Reaching upon the village premises one comes to observed the golden rice fields in the foothills and also on the slopes of the mountains. These fields constitute the main occupation of the people. If one goes deeper in the processes of the occupation, it is seen that the manner of occupation has changed. Today, there is a trace of technology coming especially in the paddy fields of the plain area. One can observe the Kokoda, tractor and even few tractors with harvesting accessories. Such situation reveals that people with alteast two to four acres of cultivable land are moving towards modern methods of rice cultivation. This has generated fair amount of labour for landless. However, I observed that such emerging changes has become heavy financial burden to the people. In fact for cultivation of one pare (2 and ½ acres), one has to spent approximately about forty to fifty thousand rupees. This would be spent in buying manure and hiring tractor or labour for ploughing and harvesting. This implies that land owners are caught in increasing financial burden which is expressed in the number of children and students dropping from school and colleges. Those who are able to afford had to earn for education from other sources of income. Such earning comes mainly from selling vegetables, fruits and jungle products. Some individuals of the families who are employed are quite comfortable. They are in fact able to the have house amenities such as two wheelers, TVs and even mobile phone (new thing in the village). However, in general, poverty is slowly but firmly taking a grip of the villages.

 

In all of these, what becomes most worrying is children’s growth and development and education. It is observed that education, primary education (elementary education) is the most important activity of every family, village, state and country. There is a realization that education is the only means to become rich and raise the family income status even among remote villages. But it is observed that in general the primary education system has been the domain of private schools implying financial burden. Such a situation also indicates a faulty strategy of the state plan. In fact, it can be inferred that the minimal focus of the government plan on the primary elementary education especially before the 1990s has deeply affected the mentality of the people. It is observed that today inspite of the new policy focus given on the elementary education since the 2001, common people still don’t have faith on the state system, the government schools. Such condition befits a critical analysis against the present economic survey data (p.157-165). As matter of fact, lately Manipur was conferred “Best Improved State in Governance Among Small States of India” during Chief Minister Conclave held on November 4th in  New Delhi, 2011  (http://theshillongtimes.com/2011/11/19development-in-manipur%E2%80%99). This is rightly so as seen in the well established information system of the state particularly managed by the state national information centre. As for instance, the web portals of Rastriya Madhyamik Siksha Abhiyan (RMSA) and Sarva Shiksha Abhiyan (SSA) Manipur indicate good governance structure with accountability and transperancy of the implimentation of the schemes.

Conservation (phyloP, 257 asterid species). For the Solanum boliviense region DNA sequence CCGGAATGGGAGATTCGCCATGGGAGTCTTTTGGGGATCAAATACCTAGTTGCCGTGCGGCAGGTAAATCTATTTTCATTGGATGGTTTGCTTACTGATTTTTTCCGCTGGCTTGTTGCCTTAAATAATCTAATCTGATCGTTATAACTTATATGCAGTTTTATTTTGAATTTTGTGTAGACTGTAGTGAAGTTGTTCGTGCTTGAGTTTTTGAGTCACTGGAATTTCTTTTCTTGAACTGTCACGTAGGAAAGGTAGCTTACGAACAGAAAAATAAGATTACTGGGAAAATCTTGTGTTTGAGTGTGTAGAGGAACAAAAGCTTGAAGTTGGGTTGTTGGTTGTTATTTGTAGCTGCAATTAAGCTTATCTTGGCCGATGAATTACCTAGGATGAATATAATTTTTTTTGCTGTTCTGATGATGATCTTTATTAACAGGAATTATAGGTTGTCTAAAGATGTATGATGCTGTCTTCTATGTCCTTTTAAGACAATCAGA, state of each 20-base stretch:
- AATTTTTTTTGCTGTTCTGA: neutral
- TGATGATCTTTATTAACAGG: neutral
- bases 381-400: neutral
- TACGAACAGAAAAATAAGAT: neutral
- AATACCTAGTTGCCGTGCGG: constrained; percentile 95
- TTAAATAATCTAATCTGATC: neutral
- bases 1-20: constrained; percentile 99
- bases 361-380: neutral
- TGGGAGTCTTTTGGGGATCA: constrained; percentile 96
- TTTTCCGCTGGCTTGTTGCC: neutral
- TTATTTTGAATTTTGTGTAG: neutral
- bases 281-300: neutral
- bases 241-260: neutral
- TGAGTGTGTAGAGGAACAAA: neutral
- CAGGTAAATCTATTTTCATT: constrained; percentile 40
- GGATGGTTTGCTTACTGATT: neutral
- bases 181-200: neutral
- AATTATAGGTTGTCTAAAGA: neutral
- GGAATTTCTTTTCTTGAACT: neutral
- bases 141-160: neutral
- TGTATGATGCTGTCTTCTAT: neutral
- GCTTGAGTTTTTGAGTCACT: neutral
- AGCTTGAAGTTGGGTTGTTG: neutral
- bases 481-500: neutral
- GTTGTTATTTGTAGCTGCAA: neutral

However, as experienced in the lived reality of villages in the hill areas of the state, one cannot rely everything on the e governance system of the government to a certain level. In reality it is observed that the system of education, as positioned in the Right to Education (RTE) is still vacant indicating that RTE cannot be implimented in the hill areas. Supposedly, Manipur state is one of the states which has taken proactive stance towards RTE and Right to Information (RTI). The SSA data Manipur section indicates that the state has made tremendous improvment on the elementary education front. However, in reality there is an existence of a complex structure and network of the bureaucratic structure, the local powerful chiefs, local leaders, the rich and the under ground organizations. In such a context the recent policy brought in Manipur and the recruitement of the graduate teachers will have little effect. As for instance, the local bodies in article no. 9 of the Right to Education Act (RTE) and the commission for the child right although laid down in the rules to RTE still is not able to function at the local level. When it comes to infrastructure development of schools, School Management and Development Committee (SMDC), a committee of fourteen members, as policy has been formed. However, at the ground reality, SMDC is functioning without a proper system support. What is most worrying to this system is the position of the Chairman and Secretary of the committee in whose names the school bank account is to be opened. In practice, Chairman is in fact the local disbursement officer at the school level. As a rule the school headmistress/headmaster is the chairman. He/she becomes directly accountable to the financial transactions, accountability and transparency under RTI. The secretary is to be appointed by the committee representing the parents. These office positions have come under criticism from the tribal chiefs in many villages as they would like to be a defacto local disbursement officers at the village level. Over and above all these, the chairman and secretary are responsible to the local leaders and the undergrounds who also demand a share of the fund coming for the infrastructure development of village schools. In fact of-the-record, it has been observed that atleast 50% of the fund goes to the bureaucratic offices of the education system, local leaders and underground groups. As observed, in the scheme for one room school building construction under SSA, one headmaster/headmistress of a village returned the money to the ZEO due to the pressure of demand coming from outside orgaizations. Many schools are being constructed with low quality. As such, the school committee especially the chairman and secretary have become victim of the larger system. Suspension of headmaster/headmistress of schools is likely to come if monitoring system comes into practice.